Thomas Huddleston Jr. – Corporate Counsel at Law.com
A lesson for would-be criminal masterminds: When looking for victims to scam, try someone other than the U.S. government.
A group of Kenyan nationals learned that the hard way Aug. 19 when U.S. District Judge John Copenhaver, Jr. doled out jail time ranging from 9-72 months for co-conspirators in a multimillion-dollar, international fraud and money-laundering scheme that targeted state governments.
In Charleston, W. Va., Robert Otiso, 36, of Elk River, Minn., was sentenced to 72 months in prison for conspiracy to commit mail and wire fraud; Paramena Shikanda, 35, of Minneapolis, Minn., received a 46-month sentence for conspiracy to commit money laundering; and Collins Masese, 21, of St. Paul, Minn., got 9 months for conspiracy to commit money laundering.
In a statement released by the Department of Justice, U.S. Attorney from the Southern District of West Virgina R. Booth Goodwin II praised the work of investigators and prosecutors working on the case, which he called “a victory for taxpayers.”
“When the state itself is defrauded, we all suffer,” he said in the statement. “Money taken from the public treasury is money not available for schools, roads, and police and fire departments.”
According to a release from the DOJ, the sentencing follows a joint federal investigation that came about after the defendants pulled off a scheme that resulted in the diversion of $3.38 million from the states of West Virginia, Kansas, and Ohio, and the Commonwealth of Massachusetts to bank accounts controlled by the Kenyan nationals.
The group targeted vendors who regularly receive payments from those states — including Deloitte Consulting LLP; Unisys Corporation; Accenture LLP; and Electronic Data Systems, Inc. — and wired more than $770,000 to bank accounts in Kenya before the accounts were frozen.
The defendants in the U.S. created entities with names similar to the vendors’ and then started bank accounts in the names of the targeted vendors. Fake direct deposit authorization forms were doctored and mailed to the states with voided starter checks from the fraudulent accounts.
The direct deposit authorization forms claimed that states could pay electronically for goods and services provided by the vendors. As a result, the states in question routed payments to the fraudulent bank accounts controlled by the defendants.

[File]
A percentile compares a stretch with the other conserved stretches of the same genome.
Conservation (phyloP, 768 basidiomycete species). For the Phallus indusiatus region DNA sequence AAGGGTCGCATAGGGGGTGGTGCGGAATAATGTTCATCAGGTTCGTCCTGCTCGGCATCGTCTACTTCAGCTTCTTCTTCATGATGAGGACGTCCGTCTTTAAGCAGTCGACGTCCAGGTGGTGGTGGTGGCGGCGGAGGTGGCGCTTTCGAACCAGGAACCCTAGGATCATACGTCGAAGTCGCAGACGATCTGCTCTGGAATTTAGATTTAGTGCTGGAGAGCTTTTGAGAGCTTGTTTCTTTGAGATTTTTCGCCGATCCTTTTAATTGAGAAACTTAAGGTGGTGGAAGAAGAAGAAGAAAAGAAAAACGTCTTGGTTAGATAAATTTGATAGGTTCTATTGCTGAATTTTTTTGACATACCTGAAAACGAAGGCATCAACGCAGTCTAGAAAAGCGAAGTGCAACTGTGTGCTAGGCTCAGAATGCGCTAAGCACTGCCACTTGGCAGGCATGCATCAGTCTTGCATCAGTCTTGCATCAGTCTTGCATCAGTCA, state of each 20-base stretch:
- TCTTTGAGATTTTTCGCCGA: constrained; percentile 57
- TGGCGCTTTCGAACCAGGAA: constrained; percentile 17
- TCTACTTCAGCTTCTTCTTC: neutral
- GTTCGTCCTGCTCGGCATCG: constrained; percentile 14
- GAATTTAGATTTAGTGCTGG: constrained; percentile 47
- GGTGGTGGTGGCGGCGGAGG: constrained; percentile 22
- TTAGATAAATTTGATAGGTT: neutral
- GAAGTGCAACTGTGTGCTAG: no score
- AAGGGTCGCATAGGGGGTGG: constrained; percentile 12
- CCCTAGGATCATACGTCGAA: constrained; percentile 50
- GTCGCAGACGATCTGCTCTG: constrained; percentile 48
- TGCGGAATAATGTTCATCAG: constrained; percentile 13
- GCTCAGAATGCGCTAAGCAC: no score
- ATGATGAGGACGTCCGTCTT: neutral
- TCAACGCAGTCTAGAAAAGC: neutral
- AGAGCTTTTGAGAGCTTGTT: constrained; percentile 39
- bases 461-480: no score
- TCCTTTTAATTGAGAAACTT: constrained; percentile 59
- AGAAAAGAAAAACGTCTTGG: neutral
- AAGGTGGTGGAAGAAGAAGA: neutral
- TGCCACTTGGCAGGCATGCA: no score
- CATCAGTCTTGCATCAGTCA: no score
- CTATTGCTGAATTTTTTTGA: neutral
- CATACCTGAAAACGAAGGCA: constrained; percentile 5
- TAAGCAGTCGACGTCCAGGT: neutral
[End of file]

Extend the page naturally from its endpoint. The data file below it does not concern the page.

The multi-jurisdictional investigation began in May 2009 and incorporated the Secret Service; Internal Revenue Service; Postal Service; and Immigration and Customs Enforcement. State and local law enforcement agencies from North Carolina, Minnesota and West Virginia all played roles as well.
“It really was a testament to a lot of law enforcement agencies cooperating,” Goodwin said when reached for comment.
Tracy Coenen, a forensic accountant and fraud investigator, said these schemes are easy to set up based on the fact that banks cannot possibly keep up with every transaction that goes through. Also, because law enforcement agencies often are more focused on matters like violent crimes and homeland security, she said actual prosecution and convictions in fraud cases can be rare.
“So, for them to actually take on a financial fraud is heartening for me, although I know that it doesn’t happen nearly enough,” she said.
Goodwin — who said that he has prosecuted many fraud cases over the years — admitted that co-conspirators located abroad are normally difficult to apprehend, but he believes that all parties involved within the U.S. are now in custody. “If they were in the United States, we rounded them up,” he told CorpCounsel.com.
Most of the defendants signed plea agreements, and therefore are not eligible for the appeal process, according to Jack Tinney, of the Charleston-based Tinney Law Firm, which represented Otiso. However, because Otiso pleaded directly to the first count in an 8-count indictment, but did not sign a plea agreement because it was too restrictive, Tinney said they would likely seek an appeal to his sentence.